Get with the ClientBy Michael Vizard | Posted 2006-02-27 Email Print
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Opinion: Based on results from a recent CIO Insight survey, it appears now is the time for VARs to encourage enterprise customers to upgrade client systems.For a number of years now, we've all been looking for the mythical refresh of the enterprise desktop.
By any measure, we're theoretically overdue for this event by at least two to three years. But a quick look at the financial numbers for both Dell and Hewlett-Packard would suggest that the primary growth engine for the systems market remains the consumer market and the small business segment of the small and midsize business market.
Unfortunately for the channel, the vast majority of this business tends to be driven through direct sales, retail or direct marketers. That tends to leave the channel on the outside looking in, but maybe not forever.
Given recent history, a solution provider may want to approach that conclusion with some amount of skepticism, but there are other market forces at work that would tend to support this theory:
1. The number of active applications, including browser windows, that any user has open simultaneously has increased steadily over the past two years. Those applications are requiring more system resources to run.
2. The types of applications that users are running in the enterprise are changing significantly, with everything from XML to multimedia applications consuming more resources.
3. The number of security applications running on any given client system has increased dramatically.
4. In this study, security dropped to seventh as a spending priority, which should mean that there is more actual dollars available for client systems.
5. As IT organizations look forward to the Vista upgrade of Windows, many IT organizations are going to realize that they will need to buy higher-end systems in 2006 if they want those systems to be able to run the more secure version of the Windows operating system that Microsoft will roll out in the fourth quarter. Most IT organizations traditionally lag when it comes to operating system upgrades, but there are a number of security and browser-related features in Vista that will push a fair number of larger enterprises to embrace Vista early.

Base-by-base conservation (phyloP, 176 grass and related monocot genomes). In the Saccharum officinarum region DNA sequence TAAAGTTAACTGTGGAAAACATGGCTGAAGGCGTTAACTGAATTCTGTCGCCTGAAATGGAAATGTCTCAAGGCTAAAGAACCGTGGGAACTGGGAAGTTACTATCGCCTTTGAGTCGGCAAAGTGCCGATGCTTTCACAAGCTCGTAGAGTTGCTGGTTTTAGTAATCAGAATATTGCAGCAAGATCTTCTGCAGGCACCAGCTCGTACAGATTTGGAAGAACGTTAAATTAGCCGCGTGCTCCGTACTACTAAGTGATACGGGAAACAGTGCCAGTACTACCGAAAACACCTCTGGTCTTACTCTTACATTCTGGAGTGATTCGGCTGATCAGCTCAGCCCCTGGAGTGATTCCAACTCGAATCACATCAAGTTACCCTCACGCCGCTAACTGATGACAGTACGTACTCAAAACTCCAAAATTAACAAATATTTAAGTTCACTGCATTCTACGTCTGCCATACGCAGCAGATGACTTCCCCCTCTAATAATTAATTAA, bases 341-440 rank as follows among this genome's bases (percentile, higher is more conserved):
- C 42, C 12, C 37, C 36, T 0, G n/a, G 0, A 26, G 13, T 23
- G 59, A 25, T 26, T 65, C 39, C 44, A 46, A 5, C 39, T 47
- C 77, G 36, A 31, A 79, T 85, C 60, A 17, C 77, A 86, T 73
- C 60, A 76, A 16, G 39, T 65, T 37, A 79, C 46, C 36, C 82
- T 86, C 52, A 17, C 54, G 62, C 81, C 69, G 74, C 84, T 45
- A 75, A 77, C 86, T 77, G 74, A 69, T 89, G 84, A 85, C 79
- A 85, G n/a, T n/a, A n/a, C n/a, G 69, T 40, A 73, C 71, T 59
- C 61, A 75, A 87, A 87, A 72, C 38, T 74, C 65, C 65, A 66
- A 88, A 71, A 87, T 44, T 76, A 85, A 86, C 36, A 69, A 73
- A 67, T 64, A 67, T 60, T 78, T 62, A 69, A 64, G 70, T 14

6. Even if they don't embrace Vista early, the hardware they purchase in 2006 will probably lean toward the higher end, so these machines will be capable of running Vista some time during their three-year life cycle.
7. The newer systems today, especially displays, consume a lot less power than their predecessors, and with rising energy costs, this is now a much more important purchasing consideration.
Now to be fair, client systems were supposed to be the second biggest spending priority in the 2005 version of this study. I think it's fair to say that a number of rising costs around energy and security helped retard client system spending a bit in 2005, but going into 2006, many of the reasons that retarded spending last year are becoming drivers in 2006.
For solution providers focused on the enterprise, this means the time has come to remind their end customers of the economic and technological issues affecting client system costs and end user productivity.
Otherwise, it's still a little too easy for end-user organizations to approach client upgrades in a piecemeal fashion, as opposed to having a real upgrade and deployment strategy that is driven in concert with their solution provider partners.
Michael Vizard is editorial director of Ziff Davis Media's Enterprise Technology group. He can be reached at firstname.lastname@example.org.